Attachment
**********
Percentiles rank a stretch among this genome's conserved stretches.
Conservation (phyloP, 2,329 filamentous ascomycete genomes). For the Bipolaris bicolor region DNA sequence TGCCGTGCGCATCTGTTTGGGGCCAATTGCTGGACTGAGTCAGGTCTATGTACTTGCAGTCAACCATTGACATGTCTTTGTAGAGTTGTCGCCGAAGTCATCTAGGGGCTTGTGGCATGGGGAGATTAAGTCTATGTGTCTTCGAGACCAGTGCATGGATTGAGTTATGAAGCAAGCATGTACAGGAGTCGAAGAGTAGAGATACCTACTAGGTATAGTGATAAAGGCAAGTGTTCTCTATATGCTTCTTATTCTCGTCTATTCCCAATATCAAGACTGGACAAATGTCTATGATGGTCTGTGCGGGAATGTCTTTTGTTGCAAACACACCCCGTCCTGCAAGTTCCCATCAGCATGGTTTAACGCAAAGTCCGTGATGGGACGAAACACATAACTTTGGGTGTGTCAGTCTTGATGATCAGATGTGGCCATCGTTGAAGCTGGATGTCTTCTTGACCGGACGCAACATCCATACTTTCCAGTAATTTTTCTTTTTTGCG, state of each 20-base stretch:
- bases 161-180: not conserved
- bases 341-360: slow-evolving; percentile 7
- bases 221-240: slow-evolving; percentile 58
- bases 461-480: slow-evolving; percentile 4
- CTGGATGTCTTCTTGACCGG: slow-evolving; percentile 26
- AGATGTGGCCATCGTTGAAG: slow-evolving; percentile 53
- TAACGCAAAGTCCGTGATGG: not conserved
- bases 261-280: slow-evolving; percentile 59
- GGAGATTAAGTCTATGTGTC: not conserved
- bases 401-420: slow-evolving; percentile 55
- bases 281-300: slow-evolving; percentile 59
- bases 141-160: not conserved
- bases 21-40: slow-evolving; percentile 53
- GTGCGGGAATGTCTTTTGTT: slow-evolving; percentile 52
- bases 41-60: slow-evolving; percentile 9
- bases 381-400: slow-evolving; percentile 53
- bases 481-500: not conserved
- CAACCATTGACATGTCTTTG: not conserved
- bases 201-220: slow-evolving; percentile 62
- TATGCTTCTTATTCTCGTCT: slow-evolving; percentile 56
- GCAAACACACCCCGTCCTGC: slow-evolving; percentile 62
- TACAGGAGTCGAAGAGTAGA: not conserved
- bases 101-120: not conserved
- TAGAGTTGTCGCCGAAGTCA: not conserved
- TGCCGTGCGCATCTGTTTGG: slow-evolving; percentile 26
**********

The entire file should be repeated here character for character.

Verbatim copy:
Percentiles rank a stretch among this genome's conserved stretches.
Conservation (phyloP, 2,329 filamentous ascomycete genomes). For the Bipolaris bicolor region DNA sequence TGCCGTGCGCATCTGTTTGGGGCCAATTGCTGGACTGAGTCAGGTCTATGTACTTGCAGTCAACCATTGACATGTCTTTGTAGAGTTGTCGCCGAAGTCATCTAGGGGCTTGTGGCATGGGGAGATTAAGTCTATGTGTCTTCGAGACCAGTGCATGGATTGAGTTATGAAGCAAGCATGTACAGGAGTCGAAGAGTAGAGATACCTACTAGGTATAGTGATAAAGGCAAGTGTTCTCTATATGCTTCTTATTCTCGTCTATTCCCAATATCAAGACTGGACAAATGTCTATGATGGTCTGTGCGGGAATGTCTTTTGTTGCAAACACACCCCGTCCTGCAAGTTCCCATCAGCATGGTTTAACGCAAAGTCCGTGATGGGACGAAACACATAACTTTGGGTGTGTCAGTCTTGATGATCAGATGTGGCCATCGTTGAAGCTGGATGTCTTCTTGACCGGACGCAACATCCATACTTTCCAGTAATTTTTCTTTTTTGCG, state of each 20-base stretch:
- bases 161-180: not conserved
- bases 341-360: slow-evolving; percentile 7
- bases 221-240: slow-evolving; percentile 58
- bases 461-480: slow-evolving; percentile 4
- CTGGATGTCTTCTTGACCGG: slow-evolving; percentile 26
- AGATGTGGCCATCGTTGAAG: slow-evolving; percentile 53
- TAACGCAAAGTCCGTGATGG: not conserved
- bases 261-280: slow-evolving; percentile 59
- GGAGATTAAGTCTATGTGTC: not conserved
- bases 401-420: slow-evolving; percentile 55
- bases 281-300: slow-evolving; percentile 59
- bases 141-160: not conserved
- bases 21-40: slow-evolving; percentile 53
- GTGCGGGAATGTCTTTTGTT: slow-evolving; percentile 52
- bases 41-60: slow-evolving; percentile 9
- bases 381-400: slow-evolving; percentile 53
- bases 481-500: not conserved
- CAACCATTGACATGTCTTTG: not conserved
- bases 201-220: slow-evolving; percentile 62
- TATGCTTCTTATTCTCGTCT: slow-evolving; percentile 56
- GCAAACACACCCCGTCCTGC: slow-evolving; percentile 62
- TACAGGAGTCGAAGAGTAGA: not conserved
- bases 101-120: not conserved
- TAGAGTTGTCGCCGAAGTCA: not conserved
- TGCCGTGCGCATCTGTTTGG: slow-evolving; percentile 26